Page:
With the passage of the Sergeant First Class Heath Robinson Honoring our Promise to Address Comprehensive Toxics Act of 2022, or the PACT Act, the Department of Veterans Affairs has added more than 20 new presumptive conditions for toxic exposure for veterans and, in some cases, their family members.
For many veterans, this expanded list will make it far easier for them to obtain the benefits they earned in their years of service without lengthy disputes over what toxins they may have been exposed to or other possible causes of certain conditions.
The VA keeps a list of diseases or symptoms that the administration automatically assumes were caused by a toxic exposure during a veteran’s time of service, called “presumptive conditions.”
During the course of service, many veterans were exposed to toxic chemicals whose full effects aren’t known for years or decades. While some diseases, such as lung disease, may be caused by a variety of factors from smoking to long-term occupational hazards years after someone’s service, others are more easily connected to military services. So, the VA typically requires veterans to prove that the condition they’re seeking treatment for is definitively connected to their service before the administration will cover the cost of care.
However, if a veteran has one of the diseases or disabilities listed as a presumptive condition for toxic exposure, then it is much easier for them to access care. In that case, if the veteran’s dates of service and locations of service align with their disease, they are “presumed” to have been exposed and don’t need to provide further proof to receive care.
The PACT Act adds new criteria under which a veteran’s conditions can be presumed to have been caused by toxic exposures during their service.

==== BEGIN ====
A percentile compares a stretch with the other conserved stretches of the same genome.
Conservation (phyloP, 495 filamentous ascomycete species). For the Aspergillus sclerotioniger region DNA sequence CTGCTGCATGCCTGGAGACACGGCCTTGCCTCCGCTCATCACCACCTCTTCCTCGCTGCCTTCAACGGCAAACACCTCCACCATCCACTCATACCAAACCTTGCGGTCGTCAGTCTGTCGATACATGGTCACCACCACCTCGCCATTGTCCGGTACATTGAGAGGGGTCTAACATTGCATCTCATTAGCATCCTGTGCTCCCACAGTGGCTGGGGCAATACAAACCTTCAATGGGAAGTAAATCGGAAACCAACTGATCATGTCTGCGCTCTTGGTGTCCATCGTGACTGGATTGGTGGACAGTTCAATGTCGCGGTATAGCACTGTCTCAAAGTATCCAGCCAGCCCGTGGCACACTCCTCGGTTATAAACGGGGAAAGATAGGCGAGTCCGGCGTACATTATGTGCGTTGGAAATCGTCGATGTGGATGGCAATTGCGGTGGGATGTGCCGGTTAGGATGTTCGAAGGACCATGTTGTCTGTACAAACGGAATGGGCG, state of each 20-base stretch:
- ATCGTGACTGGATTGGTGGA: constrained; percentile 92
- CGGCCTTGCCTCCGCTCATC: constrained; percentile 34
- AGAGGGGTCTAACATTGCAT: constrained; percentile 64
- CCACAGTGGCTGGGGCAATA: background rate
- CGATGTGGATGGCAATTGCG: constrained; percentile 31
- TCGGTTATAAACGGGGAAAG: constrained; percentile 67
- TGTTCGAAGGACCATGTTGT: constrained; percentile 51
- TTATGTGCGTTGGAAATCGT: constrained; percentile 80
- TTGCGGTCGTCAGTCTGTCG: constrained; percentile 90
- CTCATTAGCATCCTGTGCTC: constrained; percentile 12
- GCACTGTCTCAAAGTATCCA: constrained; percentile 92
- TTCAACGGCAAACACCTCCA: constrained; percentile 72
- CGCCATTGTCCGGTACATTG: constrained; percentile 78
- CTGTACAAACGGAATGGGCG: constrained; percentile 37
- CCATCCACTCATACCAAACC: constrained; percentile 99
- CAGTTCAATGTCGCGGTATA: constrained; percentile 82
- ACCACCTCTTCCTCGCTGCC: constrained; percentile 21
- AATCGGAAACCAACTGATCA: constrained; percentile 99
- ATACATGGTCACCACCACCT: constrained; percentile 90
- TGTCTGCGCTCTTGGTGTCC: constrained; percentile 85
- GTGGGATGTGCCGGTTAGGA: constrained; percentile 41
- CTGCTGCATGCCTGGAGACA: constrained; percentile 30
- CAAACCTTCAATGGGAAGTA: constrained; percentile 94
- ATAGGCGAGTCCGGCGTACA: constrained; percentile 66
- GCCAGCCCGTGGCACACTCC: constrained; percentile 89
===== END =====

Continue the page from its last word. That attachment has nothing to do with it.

Among the additions to presumptive condition criteria:
The expanded list ultimately increases the number of service dates, locations, and conditions that qualify for a presumptive condition, meaning veterans of the Vietnam War era, Gulf War veterans, and veterans who served post-9/11 can get easier access to the VA benefits they earned.
By presuming a veteran’s condition was caused by toxic exposure during service, the VA merely requires validation for the dates and locations of service. This removes many barriers of entry for veterans whose dedication to our country resulted in sometimes lifelong chronic illness and disability.
Instead of being trapped in a limbo of paperwork that never seems to end, far more veterans will see the care our country promised them.
The PACT Act, including some of the new presumptive conditions for toxic exposure, won’t fully take effect for the next few years, but it’s a step toward expanding benefits for more than 5 million veterans. Survivors of veterans may also be entitled to recompense for presumptive conditions as a result of the new law.
To find out if your family could benefit from the PACT Act legislation, contact the team at Berry Law today.
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